Elijah J. Oliver made what is believed to be gang signs at WHAV’s reporter during his Haverhill District Court arraignment Thursday. (WHAV News photograph.)
Haverhill Police apparently missed a loaded handgun—which made its way into a police cruiser—during the arrest of a 19-year-old gang suspect Thursday morning.
Elijah J. Oliver somehow placed the gun, with seven rounds of live ammunition, into the rear of a police cruiser and sat next to it after being taken into custody just before 9 a.m. He was arrested on a warrant served by Haverhill Police who were joined by State Police. However, according to a police report obtained by WHAV, Oliver’s “tumultuous” movements upon being handcuffed apparently caused police to miss the gun during a “brief” pat-frisk.
The gun, a Smith & Wesson 9mm with seven rounds in a magazine, was discovered in the side pocket of the rear passenger door of the police car.
“The firearm could only have come from Oliver’s person,” wrote Patrolman Penny Portalla, who drove the cruiser. Oliver’s hands were cuffed behind his back, but he was observed during the drive to the police station possibly trying to free his hands. He then leaned against the door where the gun was later found.
At the police station, when Oliver was being taken from the car, Portalla quietly noticed the gun. For officer safety, Patrolman David Mekalian secured Oliver’s feet in leg shackles before Portalla announced the gun discovery.
Police did find $67 in the right front pocket of Oliver’s sweatpants and what was believed to be marijuana in his left pocket when he was arrested.
Oliver, whose last known address was 257 Lowell Ave., told police he’s “in fear” for his life after his Lowell Avenue home was firebombed and shot at earlier this month.
Oliver initially fled from approaching officers and allegedly resisted arrest, Haverhill Detective Sean M. Scharneck wrote. The teen became increasingly belligerent, Scharneck said, and yelled at other residents inside the home before officers took him away. One of those residents was Hector Negron, the 30-year-old arrested for disorderly conduct last week.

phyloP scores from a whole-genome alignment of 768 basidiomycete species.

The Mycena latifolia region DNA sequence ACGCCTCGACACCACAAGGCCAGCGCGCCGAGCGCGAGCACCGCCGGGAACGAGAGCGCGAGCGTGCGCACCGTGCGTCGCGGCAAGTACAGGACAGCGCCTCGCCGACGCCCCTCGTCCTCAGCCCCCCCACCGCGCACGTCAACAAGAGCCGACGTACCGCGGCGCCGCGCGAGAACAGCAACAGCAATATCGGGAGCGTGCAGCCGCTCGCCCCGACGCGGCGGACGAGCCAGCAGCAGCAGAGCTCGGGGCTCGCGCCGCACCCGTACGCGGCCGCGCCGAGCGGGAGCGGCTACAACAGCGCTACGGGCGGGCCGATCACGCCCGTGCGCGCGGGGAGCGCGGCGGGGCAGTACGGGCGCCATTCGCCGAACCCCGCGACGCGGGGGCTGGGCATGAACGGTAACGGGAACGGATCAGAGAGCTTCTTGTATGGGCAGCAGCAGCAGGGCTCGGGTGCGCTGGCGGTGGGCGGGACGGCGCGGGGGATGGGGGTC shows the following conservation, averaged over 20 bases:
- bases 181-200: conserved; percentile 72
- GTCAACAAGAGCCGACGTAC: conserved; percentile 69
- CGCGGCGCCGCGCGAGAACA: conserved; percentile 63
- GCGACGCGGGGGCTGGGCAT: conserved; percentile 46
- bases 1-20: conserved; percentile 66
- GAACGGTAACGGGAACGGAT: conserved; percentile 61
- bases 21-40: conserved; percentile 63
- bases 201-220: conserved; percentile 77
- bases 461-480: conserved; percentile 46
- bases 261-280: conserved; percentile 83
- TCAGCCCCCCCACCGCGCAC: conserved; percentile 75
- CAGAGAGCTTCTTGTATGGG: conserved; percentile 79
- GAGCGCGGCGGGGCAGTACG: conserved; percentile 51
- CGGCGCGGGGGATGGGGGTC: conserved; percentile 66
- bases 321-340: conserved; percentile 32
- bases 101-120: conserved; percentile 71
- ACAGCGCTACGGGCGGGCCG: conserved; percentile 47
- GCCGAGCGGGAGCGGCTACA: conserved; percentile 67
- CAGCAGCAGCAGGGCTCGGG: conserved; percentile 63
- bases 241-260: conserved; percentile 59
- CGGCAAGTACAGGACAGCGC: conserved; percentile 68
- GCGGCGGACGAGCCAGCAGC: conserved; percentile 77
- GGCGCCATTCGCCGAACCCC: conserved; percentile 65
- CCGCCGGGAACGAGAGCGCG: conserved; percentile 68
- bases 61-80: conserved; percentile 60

When Oliver arrived to Haverhill District Court later Thursday afternoon to be arraigned on the unlicensed firearms charges, his antics continued. As Judge Stephen Abany reviewed the case, Oliver made what is believed to be a gang sign at reporters, including WHAV’s representative, arguing that he was “trying to look pretty if they’re taking my picture.”
Oliver told Abany he could not afford the private attorney he used previously, but declined the services of court-appointed lawyer David Stuhr. “I wasn’t too happy with the outcome of other cases,” a defiant Oliver told Abany. Stuhr countered that Oliver “expressed concern about my ability to represent him and he does not want my involvement in his case.”
In order to allow Oliver representation, Abany continued his arraignment to Friday morning, ordering him held overnight at the Middleton House of Corrections. During Thursday’s appearance, Oliver asked Abany to put him in the jail’s general population overnight—mere hours after he told police he was in fear and begged Haverhill Police’s Scharneck to keep his family safe.
Oliver is said to be a “ranking member” of one of the two gangs involved in retaliatory shootings dating as far back as 2016 at Haverhill’s Swasey Field. Things hit fever pitch, police said, with the May 2018 drive-by shooting death of Nike Colon. Although Oliver’s gang affiliation is known to WHAV, it is the radio station’s policy not to name the group and afford it additional notoriety.
Stay with 97.9 WHAV FM for more on this developing story.